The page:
To communicate effectively from relationship to relationship and situation to situation, you must understand the communication needs of others.

3. Exercise Precision and Care

A recent engagement underscored for me the importance of exercising care when communicating.

On a recent trip to Ohio, I decided to meet up with an old friend to go for a walk. As we strolled through the soccer park, my friend gently announced that he had something to talk about, he was upset with me. His introduction to the problem allowed me to mentally shift gears and prepare for the conversation.

Shortly after introducing the shift in conversation, my friend asked me why I didn’t invite him to the launch party for my business. He lives in Ohio and I live in the D.C. area.

I explained that the event snuck up on me, and I only started planning the invite list three weeks before the event. Due to the last-minute nature of the gathering, I opted to invite people in the DMV area versus my friends from outside the area – I didn’t want to be disrespectful by asking them to travel on such short notice.

I also noted that I didn’t want to be disappointed if he and others declined to come to the event. So I played it safe in terms of inviting people who were local.

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In the moment, I felt the conversation went very well. I also checked in with my friend a few days after our walk, affirmed my appreciation for his willingness to communicate his upset and our ability to work through it.

The way this conversation unfolded exemplified effective communication. My friend approached me with grace and vulnerability. He approached me with a level of curiosity that didn’t put me on my heels — I was able to really listen to what he was saying, apologize for how my decision impacted him and vow that going forward, I would always ask rather than making decisions for him and others.

Our relationship is intact, and I now have information that will help me become a better friend to him and others.

4. Be Mindful of Delivery, Timing and Messenger

Communicating effectively also requires thinking through the delivery of the message one intends to communicate as well as the appropriate time for the discussion.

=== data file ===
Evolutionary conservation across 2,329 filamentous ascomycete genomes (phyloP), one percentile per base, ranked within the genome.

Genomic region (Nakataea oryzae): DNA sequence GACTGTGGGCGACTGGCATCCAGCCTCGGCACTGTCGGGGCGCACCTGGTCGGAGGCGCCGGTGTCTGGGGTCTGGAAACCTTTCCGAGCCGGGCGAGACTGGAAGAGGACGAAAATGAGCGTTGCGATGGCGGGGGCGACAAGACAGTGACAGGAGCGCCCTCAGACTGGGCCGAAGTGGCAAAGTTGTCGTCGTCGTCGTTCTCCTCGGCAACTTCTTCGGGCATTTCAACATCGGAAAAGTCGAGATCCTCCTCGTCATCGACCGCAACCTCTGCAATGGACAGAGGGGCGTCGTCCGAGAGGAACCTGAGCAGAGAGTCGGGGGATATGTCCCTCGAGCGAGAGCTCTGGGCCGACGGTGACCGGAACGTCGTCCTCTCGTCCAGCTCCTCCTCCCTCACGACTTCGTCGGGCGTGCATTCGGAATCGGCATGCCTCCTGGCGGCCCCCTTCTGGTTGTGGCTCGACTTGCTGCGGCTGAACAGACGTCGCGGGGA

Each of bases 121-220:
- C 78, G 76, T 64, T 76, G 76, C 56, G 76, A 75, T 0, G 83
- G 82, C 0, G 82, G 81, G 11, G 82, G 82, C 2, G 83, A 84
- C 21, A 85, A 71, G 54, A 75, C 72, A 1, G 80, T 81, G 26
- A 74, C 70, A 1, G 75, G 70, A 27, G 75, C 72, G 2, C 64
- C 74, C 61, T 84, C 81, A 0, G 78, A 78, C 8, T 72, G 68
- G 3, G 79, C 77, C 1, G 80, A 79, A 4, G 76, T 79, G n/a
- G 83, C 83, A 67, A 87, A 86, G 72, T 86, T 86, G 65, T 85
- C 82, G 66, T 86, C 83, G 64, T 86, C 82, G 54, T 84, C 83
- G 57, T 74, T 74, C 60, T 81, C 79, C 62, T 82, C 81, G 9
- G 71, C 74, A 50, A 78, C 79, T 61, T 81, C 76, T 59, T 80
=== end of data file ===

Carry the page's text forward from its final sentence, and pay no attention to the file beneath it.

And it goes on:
In an Entrepreneur.com column, VIP Contributor Deep Patel, noted that persons interested in communicating well need to master the art of timing. Patel noted,[1]

“Great comedians, like all great communicators, are able to feel out their audience to determine when to move on to a new topic or when to reiterate an idea.”

Communicating effectively also requires thoughtfulness about the messenger. A person prone to dramatic, angry outbursts should never be called upon to deliver constructive feedback, especially to people whom they do not know. The immediate aftermath of a mass shooting is not the ideal time to talk about the importance of the Second Amendment rights.

Like everyone else, I must work to ensure my communication is layered with precision and care.

It requires precision because words must be carefully tailored to the person with whom you are speaking.

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It requires intentionality because before one communicates, one should think about the audience and what the audience needs in order to hear your message the way you intended it to be communicated.

It requires active listening which is about hearing verbal and nonverbal messages.

Even though we may be right in what we say, how we say it could derail the impact of the message and the other parties’ ability to hear the message.

Communicating with care is also about saying things that the people in our life need to hear and doing so with love.

The Bottom Line

When I left the meeting with my dear friend, I wondered if I was replicating or modeling this level of openness and transparency in the rest of my relationships.

I was intrigued and appreciative. He’d clearly thought about what he wanted to say to me, picked the appropriate time to share his feedback and then delivered it with care. He hit the ball out of the park and I’m hopeful we all do the same.

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Featured photo credit: Kenan Buhic via unsplash.com

Reference